The Rev. Keith Boyette, who heads the Global Methodist Church as its transitional connectional officer, said in a statement at the time that the GMC was “rejoicing over God’s good grace to us,” calling Jones a “tremendous blessing” to the new denomination.
Boyette told RNS he commends Jones for creating a “fair playing field” for churches and clergy to discern whether to stay in or leave the United Methodist Church, though he understands others might be critical.
The Rev. David Donnan — pastor of Glennville Methodist Church, a Global Methodist congregation in Glennville, Georgia — penned a blog post titled, “Why Scott Jones is a Bigger Deal than You Think.”
“By moving he is demonstrating how his views align better in the Global Methodist Church. This (is) more than any person moving. This is the extreme center poster child himself moving out,” Donnan wrote.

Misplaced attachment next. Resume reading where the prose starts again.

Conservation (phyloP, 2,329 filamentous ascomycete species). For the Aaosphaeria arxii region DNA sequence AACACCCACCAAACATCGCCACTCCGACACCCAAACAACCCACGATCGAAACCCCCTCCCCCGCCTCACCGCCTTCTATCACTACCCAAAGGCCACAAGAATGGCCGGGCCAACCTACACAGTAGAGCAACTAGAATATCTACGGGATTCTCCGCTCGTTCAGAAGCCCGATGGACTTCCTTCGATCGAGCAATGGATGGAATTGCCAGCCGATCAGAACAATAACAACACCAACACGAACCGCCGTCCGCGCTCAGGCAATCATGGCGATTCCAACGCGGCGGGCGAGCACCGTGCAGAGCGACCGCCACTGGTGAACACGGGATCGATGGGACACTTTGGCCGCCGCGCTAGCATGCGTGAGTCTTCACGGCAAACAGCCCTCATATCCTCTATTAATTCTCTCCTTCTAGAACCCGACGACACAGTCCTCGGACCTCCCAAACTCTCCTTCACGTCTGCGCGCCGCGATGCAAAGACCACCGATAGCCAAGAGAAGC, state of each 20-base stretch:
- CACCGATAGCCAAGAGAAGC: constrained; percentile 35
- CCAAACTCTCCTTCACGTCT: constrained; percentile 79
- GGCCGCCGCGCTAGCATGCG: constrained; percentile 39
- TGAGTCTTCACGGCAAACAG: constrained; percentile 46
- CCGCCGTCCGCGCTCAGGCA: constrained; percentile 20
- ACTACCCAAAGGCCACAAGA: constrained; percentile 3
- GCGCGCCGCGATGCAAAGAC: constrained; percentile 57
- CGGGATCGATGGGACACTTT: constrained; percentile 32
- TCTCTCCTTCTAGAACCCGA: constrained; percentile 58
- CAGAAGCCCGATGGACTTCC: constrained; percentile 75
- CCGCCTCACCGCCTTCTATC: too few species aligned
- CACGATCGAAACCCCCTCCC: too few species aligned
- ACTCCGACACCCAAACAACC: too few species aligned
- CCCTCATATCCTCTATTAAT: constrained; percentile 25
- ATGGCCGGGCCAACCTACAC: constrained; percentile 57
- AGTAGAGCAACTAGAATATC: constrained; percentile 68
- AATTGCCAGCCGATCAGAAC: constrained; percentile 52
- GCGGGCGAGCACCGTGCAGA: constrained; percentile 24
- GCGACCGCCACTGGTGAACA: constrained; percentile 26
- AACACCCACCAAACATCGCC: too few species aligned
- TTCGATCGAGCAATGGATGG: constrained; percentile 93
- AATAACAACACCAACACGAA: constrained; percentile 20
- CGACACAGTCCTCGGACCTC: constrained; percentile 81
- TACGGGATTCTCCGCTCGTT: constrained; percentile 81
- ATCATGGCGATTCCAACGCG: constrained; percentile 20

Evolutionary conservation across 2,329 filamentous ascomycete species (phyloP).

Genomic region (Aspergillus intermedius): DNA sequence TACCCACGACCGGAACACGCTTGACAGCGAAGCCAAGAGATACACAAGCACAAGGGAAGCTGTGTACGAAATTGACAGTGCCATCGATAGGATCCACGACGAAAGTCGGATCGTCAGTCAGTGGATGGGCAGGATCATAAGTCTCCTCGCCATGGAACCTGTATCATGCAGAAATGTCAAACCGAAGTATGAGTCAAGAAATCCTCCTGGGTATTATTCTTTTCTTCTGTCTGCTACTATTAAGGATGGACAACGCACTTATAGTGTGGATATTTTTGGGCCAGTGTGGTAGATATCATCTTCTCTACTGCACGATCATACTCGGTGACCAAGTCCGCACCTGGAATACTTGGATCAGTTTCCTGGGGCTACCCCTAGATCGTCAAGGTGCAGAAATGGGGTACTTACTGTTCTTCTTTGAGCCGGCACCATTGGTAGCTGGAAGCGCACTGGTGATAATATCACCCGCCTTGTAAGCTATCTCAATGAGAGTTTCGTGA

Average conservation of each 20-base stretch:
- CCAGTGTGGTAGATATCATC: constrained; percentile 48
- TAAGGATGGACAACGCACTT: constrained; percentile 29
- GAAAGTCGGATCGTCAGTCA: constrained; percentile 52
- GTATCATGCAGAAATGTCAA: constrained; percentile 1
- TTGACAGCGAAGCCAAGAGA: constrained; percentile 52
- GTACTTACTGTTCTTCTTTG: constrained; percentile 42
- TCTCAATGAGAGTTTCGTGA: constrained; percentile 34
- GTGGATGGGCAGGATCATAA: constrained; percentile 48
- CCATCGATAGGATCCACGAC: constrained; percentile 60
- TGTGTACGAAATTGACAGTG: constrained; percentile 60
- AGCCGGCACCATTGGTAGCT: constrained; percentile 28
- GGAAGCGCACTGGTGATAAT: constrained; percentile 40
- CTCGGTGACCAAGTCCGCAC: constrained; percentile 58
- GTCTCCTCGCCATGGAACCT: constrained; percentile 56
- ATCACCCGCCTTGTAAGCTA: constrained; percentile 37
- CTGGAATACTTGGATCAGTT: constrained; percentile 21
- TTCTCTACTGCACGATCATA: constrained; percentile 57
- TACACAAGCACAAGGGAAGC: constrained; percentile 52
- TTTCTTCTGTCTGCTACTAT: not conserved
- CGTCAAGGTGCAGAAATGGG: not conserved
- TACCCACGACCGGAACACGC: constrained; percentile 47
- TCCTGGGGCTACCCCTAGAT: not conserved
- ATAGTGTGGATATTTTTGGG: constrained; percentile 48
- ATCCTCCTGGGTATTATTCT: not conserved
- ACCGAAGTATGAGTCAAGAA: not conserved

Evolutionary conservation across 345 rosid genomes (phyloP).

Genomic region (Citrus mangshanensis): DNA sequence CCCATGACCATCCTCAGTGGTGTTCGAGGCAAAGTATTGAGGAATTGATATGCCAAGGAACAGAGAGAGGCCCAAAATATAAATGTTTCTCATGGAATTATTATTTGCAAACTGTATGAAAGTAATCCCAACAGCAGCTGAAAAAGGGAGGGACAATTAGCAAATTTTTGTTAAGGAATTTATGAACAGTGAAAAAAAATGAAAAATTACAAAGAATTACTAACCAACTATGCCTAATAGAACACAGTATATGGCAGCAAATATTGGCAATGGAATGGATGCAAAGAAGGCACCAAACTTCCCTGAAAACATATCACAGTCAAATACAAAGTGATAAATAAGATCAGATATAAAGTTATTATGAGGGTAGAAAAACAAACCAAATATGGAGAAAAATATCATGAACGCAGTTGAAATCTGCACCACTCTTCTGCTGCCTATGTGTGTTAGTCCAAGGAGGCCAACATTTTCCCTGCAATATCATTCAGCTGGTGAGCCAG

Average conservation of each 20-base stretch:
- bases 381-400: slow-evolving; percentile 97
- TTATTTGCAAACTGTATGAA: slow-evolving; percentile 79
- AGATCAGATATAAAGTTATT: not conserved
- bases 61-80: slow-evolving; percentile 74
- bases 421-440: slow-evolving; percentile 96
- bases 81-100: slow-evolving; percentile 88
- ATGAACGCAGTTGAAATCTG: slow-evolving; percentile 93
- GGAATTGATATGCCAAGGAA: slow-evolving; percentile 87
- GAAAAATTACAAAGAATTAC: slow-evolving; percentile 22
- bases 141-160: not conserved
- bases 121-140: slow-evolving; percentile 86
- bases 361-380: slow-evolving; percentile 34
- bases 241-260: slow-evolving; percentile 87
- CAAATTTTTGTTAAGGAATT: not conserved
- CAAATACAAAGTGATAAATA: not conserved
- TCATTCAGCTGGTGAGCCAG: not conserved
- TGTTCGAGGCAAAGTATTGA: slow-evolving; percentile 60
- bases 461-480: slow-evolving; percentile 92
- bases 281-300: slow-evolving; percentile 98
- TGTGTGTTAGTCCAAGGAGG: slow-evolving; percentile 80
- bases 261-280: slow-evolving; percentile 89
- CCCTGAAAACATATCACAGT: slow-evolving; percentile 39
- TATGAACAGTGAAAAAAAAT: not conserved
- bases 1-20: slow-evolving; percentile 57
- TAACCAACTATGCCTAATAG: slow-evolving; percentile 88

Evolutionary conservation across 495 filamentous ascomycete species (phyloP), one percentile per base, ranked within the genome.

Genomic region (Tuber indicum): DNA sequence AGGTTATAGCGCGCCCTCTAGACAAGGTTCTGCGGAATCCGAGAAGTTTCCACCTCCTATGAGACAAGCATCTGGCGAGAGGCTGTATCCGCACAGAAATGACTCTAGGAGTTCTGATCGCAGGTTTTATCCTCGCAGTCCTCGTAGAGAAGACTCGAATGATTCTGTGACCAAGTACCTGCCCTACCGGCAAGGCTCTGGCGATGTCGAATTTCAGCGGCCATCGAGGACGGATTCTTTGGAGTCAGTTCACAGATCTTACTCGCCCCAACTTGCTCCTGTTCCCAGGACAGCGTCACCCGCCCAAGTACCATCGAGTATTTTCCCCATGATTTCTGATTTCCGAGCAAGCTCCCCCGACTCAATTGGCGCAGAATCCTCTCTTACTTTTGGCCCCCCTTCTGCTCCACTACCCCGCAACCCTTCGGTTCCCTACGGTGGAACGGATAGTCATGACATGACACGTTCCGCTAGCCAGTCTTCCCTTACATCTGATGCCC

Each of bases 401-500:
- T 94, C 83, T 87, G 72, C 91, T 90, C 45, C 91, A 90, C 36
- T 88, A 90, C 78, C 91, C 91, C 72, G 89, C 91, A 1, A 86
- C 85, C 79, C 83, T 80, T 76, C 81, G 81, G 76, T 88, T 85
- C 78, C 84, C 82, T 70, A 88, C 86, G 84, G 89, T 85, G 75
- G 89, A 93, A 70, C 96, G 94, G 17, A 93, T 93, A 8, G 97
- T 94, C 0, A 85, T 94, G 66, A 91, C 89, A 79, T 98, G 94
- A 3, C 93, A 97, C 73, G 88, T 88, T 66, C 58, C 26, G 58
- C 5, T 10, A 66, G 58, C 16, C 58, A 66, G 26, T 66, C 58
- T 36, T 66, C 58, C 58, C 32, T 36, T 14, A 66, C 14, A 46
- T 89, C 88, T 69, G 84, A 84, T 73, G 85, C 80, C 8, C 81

Others were skeptical of the timing.
In his own post, which came in the form of a satirical video on his Picklin’ Parson YouTube page titled “Dear Bishop: What Took You So Long?,” the Rev. Stan Copeland of Lovers Lane United Methodist Church in Dallas said he wasn’t surprised.
Copeland had already raised the alarm about Jones and two other bishops he said had provided “promotion and support” to the Global Methodist Church, all the while being paid by the UMC.
The Texas Annual Conference, once one of the strongest conferences in the UMC, has lost 302 of its nearly 600 churches since 2019, according to United Methodist Church data. That doesn’t happen if a bishop is presenting neutral information, Copeland said.
Jones then retired — with benefits, Copeland stressed — before joining the new denomination himself.
“I think when he wrote those books, he really believed in an extreme center, but he’s extreme right of center now,” he said.